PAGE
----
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Expanding job opportunities in Ghana (English)

Ghana was, until very recently, a success story in Africa, achieving high and sustained growth and impressive poverty reduction. However, Ghana is now facing major challenges in diversifying its economy, sustaining growth, and making it more inclusive. Most of the new jobs that have been created in the past decade have been in low-earning, low-productivity trade services. Macroeconomic instability, limited diversification and growing inequities in Ghana’s labor markets make it harder for the economy to create more jobs, and particularly, better jobs. Employment needs to expand in both urban areas, which will continue to grow rapidly, and rural areas, where poverty is still concentrated. The current fiscal and economic crisis is heightening the need for urgent reforms but limiting the room for maneuver and increasing pressure for a careful prioritization of policy actions. Going forward, Ghana will need to consider an integrated jobs strategy that addresses barriers to the business climate, deficiencies in skills, lack of competitiveness of job-creating sectors, problems with labor mobility, and the need for comprehensive labor market regulation. Ghana needs to diversify its economy through gains in productivity in sectors like agribusiness, transport, construction, energy, and information and communications technology (ICT) services. Productivity needs to be increased also in agriculture, in order to increase the earnings potential for the many poor who still work there. In particular, Ghana’s youth and women need help in connecting to these jobs, through relevant skills development and services that target gaps in information about job opportunities. Even with significant effort, most of Ghana’s population will continue to work in jobs characterized by low and fluctuating earnings for the foreseeable future, however, and they will need social safety nets that help them manage vulnerability to income shortfalls. More productive and inclusive jobs will help Ghana move to a second phase of structural transformation and develop into a modern middle-income economy.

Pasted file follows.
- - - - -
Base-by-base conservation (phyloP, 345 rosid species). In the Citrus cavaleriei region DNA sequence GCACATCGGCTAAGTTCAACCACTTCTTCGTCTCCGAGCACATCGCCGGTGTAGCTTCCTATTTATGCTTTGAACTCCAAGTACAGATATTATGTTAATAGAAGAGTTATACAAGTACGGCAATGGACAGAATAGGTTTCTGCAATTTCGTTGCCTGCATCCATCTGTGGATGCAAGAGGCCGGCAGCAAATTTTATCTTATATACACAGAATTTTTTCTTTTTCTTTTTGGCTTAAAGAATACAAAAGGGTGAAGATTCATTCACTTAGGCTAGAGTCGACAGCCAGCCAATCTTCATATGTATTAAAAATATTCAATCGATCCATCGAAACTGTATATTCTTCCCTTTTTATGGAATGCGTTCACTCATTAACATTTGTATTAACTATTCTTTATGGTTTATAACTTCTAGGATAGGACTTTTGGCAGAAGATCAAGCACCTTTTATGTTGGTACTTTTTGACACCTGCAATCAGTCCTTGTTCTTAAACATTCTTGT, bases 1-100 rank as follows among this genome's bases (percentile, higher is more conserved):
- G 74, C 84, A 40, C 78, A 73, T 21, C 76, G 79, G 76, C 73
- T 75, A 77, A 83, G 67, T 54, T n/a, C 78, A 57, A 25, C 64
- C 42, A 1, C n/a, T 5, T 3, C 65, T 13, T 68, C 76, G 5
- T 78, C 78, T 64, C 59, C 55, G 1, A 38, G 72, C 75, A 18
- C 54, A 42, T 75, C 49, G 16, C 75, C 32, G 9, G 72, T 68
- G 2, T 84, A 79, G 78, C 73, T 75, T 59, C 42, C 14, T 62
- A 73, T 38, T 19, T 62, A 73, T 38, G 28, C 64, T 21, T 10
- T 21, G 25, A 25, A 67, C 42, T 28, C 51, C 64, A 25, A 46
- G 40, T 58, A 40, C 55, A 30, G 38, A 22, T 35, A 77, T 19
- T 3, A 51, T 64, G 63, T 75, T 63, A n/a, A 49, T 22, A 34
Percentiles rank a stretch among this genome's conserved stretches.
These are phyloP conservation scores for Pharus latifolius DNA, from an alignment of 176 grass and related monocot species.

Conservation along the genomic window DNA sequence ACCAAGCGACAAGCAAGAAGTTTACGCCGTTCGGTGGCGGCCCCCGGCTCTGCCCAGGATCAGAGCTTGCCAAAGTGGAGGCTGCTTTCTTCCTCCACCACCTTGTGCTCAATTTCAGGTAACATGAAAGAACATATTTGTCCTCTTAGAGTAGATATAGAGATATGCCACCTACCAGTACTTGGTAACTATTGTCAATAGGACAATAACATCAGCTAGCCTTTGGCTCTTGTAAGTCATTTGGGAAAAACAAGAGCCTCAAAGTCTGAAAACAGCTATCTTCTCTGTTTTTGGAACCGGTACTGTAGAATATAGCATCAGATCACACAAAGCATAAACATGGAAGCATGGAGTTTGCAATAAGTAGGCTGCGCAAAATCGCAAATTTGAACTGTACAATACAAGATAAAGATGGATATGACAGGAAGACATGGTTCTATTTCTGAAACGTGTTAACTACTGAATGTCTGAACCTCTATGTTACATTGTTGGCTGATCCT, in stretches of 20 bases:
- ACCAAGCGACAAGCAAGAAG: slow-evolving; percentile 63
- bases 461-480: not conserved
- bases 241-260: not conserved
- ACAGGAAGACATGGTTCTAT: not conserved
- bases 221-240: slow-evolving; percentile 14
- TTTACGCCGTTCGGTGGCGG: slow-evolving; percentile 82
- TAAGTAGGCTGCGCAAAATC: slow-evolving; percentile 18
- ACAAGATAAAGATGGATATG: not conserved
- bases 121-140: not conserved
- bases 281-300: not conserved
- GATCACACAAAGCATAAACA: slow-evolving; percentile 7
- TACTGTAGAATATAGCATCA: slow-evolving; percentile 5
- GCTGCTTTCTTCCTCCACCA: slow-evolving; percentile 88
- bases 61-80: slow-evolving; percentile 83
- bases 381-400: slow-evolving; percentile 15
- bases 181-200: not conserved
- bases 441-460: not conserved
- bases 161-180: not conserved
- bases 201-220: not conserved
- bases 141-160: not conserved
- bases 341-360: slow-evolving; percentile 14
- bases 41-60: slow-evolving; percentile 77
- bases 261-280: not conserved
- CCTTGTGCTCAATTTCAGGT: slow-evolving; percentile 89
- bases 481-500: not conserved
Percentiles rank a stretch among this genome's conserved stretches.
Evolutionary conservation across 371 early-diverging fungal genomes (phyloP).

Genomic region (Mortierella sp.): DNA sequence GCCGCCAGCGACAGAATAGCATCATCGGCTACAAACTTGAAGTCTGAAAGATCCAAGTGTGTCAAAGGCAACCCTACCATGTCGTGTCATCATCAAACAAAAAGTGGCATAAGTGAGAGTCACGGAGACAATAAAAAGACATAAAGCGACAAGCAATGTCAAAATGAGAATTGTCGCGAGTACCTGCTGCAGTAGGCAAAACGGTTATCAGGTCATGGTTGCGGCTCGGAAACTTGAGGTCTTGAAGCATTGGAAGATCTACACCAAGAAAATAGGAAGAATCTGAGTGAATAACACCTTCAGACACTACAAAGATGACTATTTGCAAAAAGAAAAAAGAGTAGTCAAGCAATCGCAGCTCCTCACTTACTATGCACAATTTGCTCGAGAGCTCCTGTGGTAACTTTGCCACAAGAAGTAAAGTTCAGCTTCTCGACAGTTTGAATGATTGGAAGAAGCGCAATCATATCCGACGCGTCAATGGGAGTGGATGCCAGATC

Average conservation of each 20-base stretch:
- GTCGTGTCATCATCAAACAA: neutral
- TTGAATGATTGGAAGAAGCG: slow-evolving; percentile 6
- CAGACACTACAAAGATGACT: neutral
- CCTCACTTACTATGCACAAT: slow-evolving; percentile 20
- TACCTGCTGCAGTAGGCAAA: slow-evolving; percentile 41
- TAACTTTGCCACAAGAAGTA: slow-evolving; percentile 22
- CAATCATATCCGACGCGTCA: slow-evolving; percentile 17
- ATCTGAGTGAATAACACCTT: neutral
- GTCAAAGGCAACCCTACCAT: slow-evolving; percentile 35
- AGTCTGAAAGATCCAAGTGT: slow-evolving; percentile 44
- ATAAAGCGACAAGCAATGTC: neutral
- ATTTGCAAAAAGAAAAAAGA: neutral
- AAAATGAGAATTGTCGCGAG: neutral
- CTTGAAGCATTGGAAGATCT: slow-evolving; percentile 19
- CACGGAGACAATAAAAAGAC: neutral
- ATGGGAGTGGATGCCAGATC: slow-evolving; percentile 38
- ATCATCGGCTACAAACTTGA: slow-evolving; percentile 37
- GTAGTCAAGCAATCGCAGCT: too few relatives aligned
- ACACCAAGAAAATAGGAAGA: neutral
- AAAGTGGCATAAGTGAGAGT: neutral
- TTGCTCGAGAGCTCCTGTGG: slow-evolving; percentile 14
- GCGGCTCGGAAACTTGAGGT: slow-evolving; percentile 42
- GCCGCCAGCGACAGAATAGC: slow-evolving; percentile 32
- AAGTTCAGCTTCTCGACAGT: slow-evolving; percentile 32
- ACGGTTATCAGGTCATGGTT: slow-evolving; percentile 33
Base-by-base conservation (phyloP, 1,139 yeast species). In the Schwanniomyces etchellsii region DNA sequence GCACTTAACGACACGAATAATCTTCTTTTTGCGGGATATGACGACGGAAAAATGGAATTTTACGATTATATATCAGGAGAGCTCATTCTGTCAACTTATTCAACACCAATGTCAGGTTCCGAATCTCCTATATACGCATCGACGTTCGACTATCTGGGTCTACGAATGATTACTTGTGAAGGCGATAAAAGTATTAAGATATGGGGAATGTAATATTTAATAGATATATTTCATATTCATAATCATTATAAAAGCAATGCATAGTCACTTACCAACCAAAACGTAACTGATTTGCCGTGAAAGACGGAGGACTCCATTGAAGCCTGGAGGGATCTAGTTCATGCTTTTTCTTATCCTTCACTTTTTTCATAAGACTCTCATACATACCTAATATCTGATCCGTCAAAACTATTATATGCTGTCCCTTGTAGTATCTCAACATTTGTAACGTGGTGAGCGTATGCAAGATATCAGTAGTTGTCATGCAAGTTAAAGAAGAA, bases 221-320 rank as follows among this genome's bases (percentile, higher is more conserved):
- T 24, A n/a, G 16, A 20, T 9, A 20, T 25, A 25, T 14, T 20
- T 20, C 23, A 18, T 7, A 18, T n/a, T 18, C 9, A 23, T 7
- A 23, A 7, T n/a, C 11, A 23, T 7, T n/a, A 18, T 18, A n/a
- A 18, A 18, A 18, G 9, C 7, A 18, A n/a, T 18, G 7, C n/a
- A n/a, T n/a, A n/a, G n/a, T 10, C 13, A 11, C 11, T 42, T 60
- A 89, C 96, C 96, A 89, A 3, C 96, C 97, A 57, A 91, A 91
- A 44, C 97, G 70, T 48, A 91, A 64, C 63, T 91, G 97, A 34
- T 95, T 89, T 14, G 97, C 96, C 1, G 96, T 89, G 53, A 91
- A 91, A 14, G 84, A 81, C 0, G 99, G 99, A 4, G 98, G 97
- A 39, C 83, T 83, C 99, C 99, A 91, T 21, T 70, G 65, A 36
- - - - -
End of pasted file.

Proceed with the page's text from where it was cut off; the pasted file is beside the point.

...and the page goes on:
Details

  • Author

    Honorati,Maddalena, Johansson De Silva,Sara

  • Document Date

    2016/10/20

  • Document Type